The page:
He said a lesson from this surge is that “vaccines are still working very well to keep people out of the hospital and to save their lives. That’s why we want everyone to get vaccinated, to get boosted, as soon as they can.”

Kelen predicted that “assuming nothing new happens,” health systems in some parts of the country may start to see some relief in mid-February or into March.

“The rest of January and a good piece of February are going to be tough,” he said. “Though different parts of the country will see it differently.”

Justin Lessler, an epidemiology professor at the University of North Carolina at Chapel Hill, echoed that there will be “a few more tough weeks” even in places beginning to see a peak, in part because of how high case levels are.

“We’re up so high that it’s going to take several weeks to get down,” he told The Washington Post.

He stressed that the peak itself is no reason for people to let their guards down — it will take time for case levels to drop to where they were before the omicron-fueled surge began.

“So people should maintain caution and not start celebrating as soon as we see the peak,” he said.

Anthony S. Fauci, President Biden’s chief medical adviser, also warned in recent days not to necessarily count on the omicron variant to drive the coronavirus into an endemic phase.

“We do not know that — and we have to be openly honest about that,” Fauci said Monday during a virtual panel session of the World Economic Forum, when asked if this would be the year “we go from pandemic to endemic.”

Fauci explained that his definition of “endemicity” is when there is a “non-disruptive presence, without elimination.”

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He described multiple phases of a pandemic, where a “control” phase would mean that “you have it present, but it’s present at a level that does not disrupt society.”

“I think that’s what most people feel when they talk about endemicity, where it’s integrated into the broad range of infectious diseases that we experience — for example, cold-weather upper-respiratory infections, the parainfluenzas … the rhinovirus, the adenoviruses,” he said. “You want to get it at a level that doesn’t disrupt society.”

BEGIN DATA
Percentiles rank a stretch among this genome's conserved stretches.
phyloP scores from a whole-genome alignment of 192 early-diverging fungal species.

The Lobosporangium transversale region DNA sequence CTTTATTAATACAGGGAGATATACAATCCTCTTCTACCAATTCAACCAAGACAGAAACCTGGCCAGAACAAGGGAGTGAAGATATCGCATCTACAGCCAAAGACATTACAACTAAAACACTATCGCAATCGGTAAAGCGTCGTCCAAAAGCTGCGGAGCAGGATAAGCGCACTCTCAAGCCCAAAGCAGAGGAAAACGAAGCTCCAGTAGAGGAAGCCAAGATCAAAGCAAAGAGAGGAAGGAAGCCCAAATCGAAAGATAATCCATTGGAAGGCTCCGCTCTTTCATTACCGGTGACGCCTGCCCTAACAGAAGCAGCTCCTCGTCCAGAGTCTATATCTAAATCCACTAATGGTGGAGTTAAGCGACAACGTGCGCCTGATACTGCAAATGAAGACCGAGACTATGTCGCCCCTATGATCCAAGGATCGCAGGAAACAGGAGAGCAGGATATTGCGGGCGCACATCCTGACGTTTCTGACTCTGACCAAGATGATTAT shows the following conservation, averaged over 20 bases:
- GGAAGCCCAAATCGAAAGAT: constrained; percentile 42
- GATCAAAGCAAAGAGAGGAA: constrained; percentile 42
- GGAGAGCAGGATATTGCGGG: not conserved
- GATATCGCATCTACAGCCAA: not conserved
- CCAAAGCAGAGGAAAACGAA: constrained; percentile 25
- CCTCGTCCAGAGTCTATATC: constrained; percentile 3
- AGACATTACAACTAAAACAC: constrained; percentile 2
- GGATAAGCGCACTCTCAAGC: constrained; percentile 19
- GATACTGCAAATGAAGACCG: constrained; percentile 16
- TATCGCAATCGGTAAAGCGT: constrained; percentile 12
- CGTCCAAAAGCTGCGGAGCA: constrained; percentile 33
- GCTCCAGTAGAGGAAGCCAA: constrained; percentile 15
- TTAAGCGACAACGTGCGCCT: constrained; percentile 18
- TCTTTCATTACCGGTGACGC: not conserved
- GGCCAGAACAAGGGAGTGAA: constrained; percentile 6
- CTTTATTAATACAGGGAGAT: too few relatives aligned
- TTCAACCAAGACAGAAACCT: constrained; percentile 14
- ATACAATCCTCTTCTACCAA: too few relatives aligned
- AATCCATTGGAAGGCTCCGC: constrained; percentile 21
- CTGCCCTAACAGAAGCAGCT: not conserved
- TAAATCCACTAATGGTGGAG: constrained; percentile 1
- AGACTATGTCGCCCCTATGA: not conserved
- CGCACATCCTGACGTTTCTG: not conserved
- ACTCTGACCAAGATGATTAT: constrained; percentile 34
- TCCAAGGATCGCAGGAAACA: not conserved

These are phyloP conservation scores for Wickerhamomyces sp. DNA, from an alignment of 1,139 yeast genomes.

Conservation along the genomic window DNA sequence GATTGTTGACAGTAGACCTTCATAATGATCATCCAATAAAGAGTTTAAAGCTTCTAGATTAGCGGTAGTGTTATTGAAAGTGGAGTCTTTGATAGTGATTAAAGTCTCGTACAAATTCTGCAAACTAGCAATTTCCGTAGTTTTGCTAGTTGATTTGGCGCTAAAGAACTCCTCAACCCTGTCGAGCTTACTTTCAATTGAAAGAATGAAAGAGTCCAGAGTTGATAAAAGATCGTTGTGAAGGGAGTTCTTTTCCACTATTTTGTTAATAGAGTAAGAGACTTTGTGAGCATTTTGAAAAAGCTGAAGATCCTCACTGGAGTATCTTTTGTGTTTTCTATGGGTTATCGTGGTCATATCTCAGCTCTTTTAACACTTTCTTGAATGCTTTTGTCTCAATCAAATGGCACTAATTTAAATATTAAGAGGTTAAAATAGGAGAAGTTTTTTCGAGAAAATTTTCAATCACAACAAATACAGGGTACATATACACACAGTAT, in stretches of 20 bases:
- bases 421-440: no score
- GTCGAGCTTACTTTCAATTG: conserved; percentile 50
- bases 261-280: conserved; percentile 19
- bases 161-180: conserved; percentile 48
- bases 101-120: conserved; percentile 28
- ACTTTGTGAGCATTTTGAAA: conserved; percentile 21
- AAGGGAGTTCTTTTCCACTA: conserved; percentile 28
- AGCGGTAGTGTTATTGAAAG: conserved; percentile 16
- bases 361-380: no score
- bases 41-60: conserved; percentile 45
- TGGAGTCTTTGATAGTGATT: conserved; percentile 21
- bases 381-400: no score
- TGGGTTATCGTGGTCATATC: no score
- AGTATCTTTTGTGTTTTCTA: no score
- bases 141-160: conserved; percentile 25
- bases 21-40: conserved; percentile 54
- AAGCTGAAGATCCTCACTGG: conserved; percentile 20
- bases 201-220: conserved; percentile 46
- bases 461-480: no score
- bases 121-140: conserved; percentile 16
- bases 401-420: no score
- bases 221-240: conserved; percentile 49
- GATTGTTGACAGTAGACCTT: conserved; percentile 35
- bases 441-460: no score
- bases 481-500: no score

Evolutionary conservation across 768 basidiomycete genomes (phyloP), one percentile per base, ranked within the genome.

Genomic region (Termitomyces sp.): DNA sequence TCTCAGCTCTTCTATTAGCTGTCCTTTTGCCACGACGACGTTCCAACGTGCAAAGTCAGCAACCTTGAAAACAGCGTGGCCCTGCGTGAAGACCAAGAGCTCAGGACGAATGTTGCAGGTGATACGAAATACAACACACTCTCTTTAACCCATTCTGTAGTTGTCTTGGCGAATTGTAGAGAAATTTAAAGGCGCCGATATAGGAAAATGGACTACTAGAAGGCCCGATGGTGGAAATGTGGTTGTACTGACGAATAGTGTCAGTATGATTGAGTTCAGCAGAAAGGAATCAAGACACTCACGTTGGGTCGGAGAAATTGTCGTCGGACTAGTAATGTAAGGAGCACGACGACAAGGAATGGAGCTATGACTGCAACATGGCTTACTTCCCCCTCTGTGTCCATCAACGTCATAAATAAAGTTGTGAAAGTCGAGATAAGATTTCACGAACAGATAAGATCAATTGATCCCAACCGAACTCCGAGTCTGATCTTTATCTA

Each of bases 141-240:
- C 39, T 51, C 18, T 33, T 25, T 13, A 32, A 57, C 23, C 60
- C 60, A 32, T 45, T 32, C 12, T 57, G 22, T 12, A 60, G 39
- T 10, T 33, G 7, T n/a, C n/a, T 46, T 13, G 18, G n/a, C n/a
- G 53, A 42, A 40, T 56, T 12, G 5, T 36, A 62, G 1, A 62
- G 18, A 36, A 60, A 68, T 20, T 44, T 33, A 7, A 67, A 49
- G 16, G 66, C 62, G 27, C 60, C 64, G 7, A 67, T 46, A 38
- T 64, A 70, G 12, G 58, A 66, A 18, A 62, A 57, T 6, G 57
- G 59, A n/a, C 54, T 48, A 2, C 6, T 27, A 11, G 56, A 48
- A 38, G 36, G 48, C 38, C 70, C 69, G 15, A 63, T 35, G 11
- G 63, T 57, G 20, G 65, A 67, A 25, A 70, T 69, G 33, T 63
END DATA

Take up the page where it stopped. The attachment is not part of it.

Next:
As to whether the omicron variant could drive the coronavirus into that phase, Fauci said, “I would hope that that’s the case, but that would only be the case if we don’t get another variant that eludes the immune response.”

“It is an open question as to whether or not omicron is going to be the live-virus vaccination that everyone is hoping for,” he added.

Lessler said scientists will be debating “exactly when the virus moves from pandemic stage to endemic stage for a while.”

He said people largely use “endemic as a proxy for the point when we don’t have to take exceptional measures to respond to waves of the disease.”

“It’s possible, and I sincerely hope that after omicron we’re in that zone. That’s completely plausible that that’s where we’ll be, but we can’t be sure of that,” he added. “And I think we have longer to wait before we can start to see this virus as a known, understood entity rather than something that is surprising us at every turn.”

Jacqueline Dupree and Andrew Jeong contributed to this report.